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Israelis brace for missiles, plan getaways
by Staff Writers
Tel Aviv, Israel (UPI) Jun 22, 2011

Israel's Home Front Command soldiers walk near destroyed buildings during an exercise simulating the evacuation of buildings hit by missiles in Kiryat Malakhi, southern Israel, on June 22, 2011 as part of a massive nationwide defence exercise. The drill is the peak of a major five-day home front defence exercise called Turning Point 5, which began on June 19 with the aim of preparing for a possible wave of massive missile attacks on the Jewish state. Photo courtesy AFP.

Israel's Home Command has been conducting a nationwide civil defense exercise involving all its air-defense systems to prepare for a potentially devastating missile onslaught.

Former intelligence chief Amos Yadlin warned Wednesday that the main targets are likely to be Jerusalem and Tel Aviv.

In a related development, a new study by Bar-Ilan University said a growing number of Israelis are obtaining foreign passports in apparent preparation to flee if it looks like war is imminent.

Reflecting the growing unease, Lt. Gen. Gabi Ashkenazi, who retired as chief of staff of the armed forces in February, told a recent gathering of American Jews at a Beverly Hills gala they should send their sons and daughters to serve in the Israeli military.

Yadlin was the latest of several senior figures in Israel's security establishment who have been at pains to warn compatriots they face an unprecedented threat from tens of thousands of missiles and rockets in the hands of Iran, Syria, Hezbollah in Lebanon and the Palestinian Hamas in Gaza.

The scenario for the five-day exercise, which ends Thursday, involves simulated mass attacks by missiles, some carrying chemical warheads.

All 7.7 million people in Israel were urged to participate Wednesday by rushing to shelters and protected rooms when sirens sounded for emergency drills in cities and towns across the country.

The exercise, dubbed Turning Point 5, is the fifth and largest national emergency drills conducted in the past five years after Israel was taken by surprise in the war of July-August 2006 against Hezbollah.

The Iranian-backed Lebanese group unleashed nearly 4,000 rockets and missiles against northern Israel, hitting the industrial center of Haifa, Israel's third largest city with a population of 265,000.

It was the first time Israeli civilians had come under such a sustained bombardment. It lasted all 34 days of the fighting and drove 300,000 people from northern Israel.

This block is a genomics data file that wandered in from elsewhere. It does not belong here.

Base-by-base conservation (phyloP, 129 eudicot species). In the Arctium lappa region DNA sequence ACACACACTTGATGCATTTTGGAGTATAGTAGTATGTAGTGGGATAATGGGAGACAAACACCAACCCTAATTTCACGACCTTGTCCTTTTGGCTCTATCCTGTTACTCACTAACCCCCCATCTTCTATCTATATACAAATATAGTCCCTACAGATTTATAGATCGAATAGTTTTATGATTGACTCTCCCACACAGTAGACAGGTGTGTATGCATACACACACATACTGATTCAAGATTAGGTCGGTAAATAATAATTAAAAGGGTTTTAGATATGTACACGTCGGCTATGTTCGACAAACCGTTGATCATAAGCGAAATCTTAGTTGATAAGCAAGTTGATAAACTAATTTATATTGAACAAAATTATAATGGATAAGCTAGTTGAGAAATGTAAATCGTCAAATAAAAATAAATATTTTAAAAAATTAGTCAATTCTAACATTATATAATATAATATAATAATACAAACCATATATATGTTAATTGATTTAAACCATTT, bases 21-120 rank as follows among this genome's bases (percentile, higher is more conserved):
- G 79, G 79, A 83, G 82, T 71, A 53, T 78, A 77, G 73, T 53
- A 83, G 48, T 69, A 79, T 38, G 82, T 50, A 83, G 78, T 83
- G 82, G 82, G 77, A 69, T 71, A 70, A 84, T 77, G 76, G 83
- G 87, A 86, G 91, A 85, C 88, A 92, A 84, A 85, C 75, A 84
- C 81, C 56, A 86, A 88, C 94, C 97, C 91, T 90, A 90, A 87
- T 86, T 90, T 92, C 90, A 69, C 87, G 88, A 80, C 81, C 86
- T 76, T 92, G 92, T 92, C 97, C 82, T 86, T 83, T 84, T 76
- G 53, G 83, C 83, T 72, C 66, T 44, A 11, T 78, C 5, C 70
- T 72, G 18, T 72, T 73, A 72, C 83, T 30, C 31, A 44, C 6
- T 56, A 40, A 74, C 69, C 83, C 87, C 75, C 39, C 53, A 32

The military says this time around Hezbollah has around 45,000 rockets and missiles, some capable of hitting anywhere in Israel from the north.

Hamas in the south is believed to have up to 5,000 short-range rockets.

Military planners estimate that if war erupts, up to 1,000 missiles a day could be fired by Iran, Syria, Hezbollah and Hamas for up to two months, causing thousands of casualties among the civilian population.

But despite the clear indications of the emerging missile threat in 2006, when Israel had no defenses against such weapons, there has been widespread criticism of successive governments for failing to provide effective defensive systems and prepare for the massive bombardment the army anticipates.

So far only two batteries of the Iron Dome system, designed to counter the short-range rockets, have been deployed. Twenty more are needed for a comprehensive defense.

A second system, David's Sling, designed to intercept medium-range missiles, is still in development. It won't be operational until 2013.

Budget restraints, and the demands of service chiefs focused on offensive weapons platforms, have been blamed for delays in developing these ground-breaking systems.

In another instance, the Haaretz newspaper reported that there aren't enough gas masks for the entire population, saying "at the current distribution rate" about 60 percent of the Israeli population would have masks by 2012.

"There are no masks yet in stock for 40 percent of the population. The Defense Ministry and the Finance Ministry have not yet reached agreement on funding the production of the rest of the masks, at an estimated $408.4 million," Haaretz said.

The right-wing coalition government of Prime Minister Binyamin Netanyahu is coming under increasing criticism amid fears that many Israelis, including key people in industry, business, education and the like, will decide to flee before the anticipated firestorm hits.

Haaretz columnist Gideon Levy wrote that the Bar-Ilan study indicates that 100,000 Israelis have obtained German passports.

"Over the past decade, the trend has strengthened and some 7,000 more Israelis join them every year," he observed.

"To these should be added the thousands of Israelis who hold foreign passports, mostly European countries.

"The excuses are strange and diverse but at the base of them all are unease and anxiety, both personal and national," Levy wrote.

"It reflects a mood, a natural and understandable consequence of the real and imagined fears that have been sown here."


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